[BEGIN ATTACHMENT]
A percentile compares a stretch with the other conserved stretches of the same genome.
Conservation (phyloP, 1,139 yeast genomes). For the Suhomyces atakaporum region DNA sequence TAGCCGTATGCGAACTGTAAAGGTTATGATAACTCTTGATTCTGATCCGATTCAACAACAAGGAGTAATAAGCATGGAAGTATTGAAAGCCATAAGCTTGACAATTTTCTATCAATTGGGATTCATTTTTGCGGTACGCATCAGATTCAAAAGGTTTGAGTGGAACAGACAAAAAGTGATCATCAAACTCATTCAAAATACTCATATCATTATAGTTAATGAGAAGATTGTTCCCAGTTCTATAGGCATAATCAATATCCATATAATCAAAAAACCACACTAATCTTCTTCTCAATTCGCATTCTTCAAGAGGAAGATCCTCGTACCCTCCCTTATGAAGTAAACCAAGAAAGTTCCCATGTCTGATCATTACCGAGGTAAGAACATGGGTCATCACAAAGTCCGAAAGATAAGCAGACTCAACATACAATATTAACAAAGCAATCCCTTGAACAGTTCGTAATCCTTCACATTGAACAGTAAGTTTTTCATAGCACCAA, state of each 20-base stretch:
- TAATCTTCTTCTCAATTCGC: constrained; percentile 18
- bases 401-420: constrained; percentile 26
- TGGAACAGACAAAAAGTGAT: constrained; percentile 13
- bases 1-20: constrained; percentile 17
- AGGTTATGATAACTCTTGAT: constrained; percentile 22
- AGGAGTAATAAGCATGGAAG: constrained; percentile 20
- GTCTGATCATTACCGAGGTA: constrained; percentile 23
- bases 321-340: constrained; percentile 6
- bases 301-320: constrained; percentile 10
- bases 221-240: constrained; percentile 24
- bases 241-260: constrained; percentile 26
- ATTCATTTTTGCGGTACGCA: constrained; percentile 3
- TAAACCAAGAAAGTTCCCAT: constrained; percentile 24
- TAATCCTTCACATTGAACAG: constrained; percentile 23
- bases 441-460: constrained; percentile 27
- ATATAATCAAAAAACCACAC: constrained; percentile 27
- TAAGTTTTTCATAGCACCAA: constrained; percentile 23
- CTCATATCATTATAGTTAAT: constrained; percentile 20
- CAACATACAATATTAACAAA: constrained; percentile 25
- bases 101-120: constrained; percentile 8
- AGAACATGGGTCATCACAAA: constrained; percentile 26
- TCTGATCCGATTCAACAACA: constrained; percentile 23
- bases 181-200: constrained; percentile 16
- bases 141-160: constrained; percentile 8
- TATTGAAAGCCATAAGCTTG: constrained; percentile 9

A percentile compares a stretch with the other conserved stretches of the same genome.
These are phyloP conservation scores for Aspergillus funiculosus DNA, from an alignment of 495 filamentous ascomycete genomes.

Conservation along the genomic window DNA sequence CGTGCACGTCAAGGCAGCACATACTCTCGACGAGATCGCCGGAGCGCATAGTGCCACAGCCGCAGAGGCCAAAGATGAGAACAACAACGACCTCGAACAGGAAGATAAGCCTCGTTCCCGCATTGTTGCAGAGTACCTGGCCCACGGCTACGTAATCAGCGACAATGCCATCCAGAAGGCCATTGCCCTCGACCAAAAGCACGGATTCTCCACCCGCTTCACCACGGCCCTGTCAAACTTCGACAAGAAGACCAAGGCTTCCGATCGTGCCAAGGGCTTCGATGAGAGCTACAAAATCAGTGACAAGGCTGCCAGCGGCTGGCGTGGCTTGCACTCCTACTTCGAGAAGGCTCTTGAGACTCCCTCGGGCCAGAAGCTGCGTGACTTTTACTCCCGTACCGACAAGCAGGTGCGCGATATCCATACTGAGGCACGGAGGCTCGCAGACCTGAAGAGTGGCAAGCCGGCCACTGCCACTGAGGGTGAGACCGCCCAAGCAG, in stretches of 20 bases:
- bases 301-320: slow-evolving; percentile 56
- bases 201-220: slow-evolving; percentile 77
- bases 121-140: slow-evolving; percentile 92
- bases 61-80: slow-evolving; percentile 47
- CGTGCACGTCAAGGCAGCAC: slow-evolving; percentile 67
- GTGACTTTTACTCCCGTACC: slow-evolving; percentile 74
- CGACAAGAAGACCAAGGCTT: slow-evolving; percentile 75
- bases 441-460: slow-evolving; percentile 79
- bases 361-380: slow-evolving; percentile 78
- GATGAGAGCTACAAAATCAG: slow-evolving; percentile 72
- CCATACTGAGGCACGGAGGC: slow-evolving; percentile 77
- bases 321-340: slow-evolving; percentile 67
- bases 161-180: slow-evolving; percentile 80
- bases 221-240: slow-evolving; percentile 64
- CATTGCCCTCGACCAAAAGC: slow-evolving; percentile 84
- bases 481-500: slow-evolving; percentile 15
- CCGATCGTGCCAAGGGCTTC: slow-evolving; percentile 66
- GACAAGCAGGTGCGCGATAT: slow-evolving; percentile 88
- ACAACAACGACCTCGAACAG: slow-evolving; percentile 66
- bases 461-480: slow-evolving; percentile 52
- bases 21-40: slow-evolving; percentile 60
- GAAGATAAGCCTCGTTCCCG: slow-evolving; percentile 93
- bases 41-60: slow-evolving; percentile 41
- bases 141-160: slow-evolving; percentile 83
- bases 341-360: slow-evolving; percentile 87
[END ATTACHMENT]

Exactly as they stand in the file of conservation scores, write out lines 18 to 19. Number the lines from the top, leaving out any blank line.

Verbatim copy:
- ATATAATCAAAAAACCACAC: constrained; percentile 27
- TAAGTTTTTCATAGCACCAA: constrained; percentile 23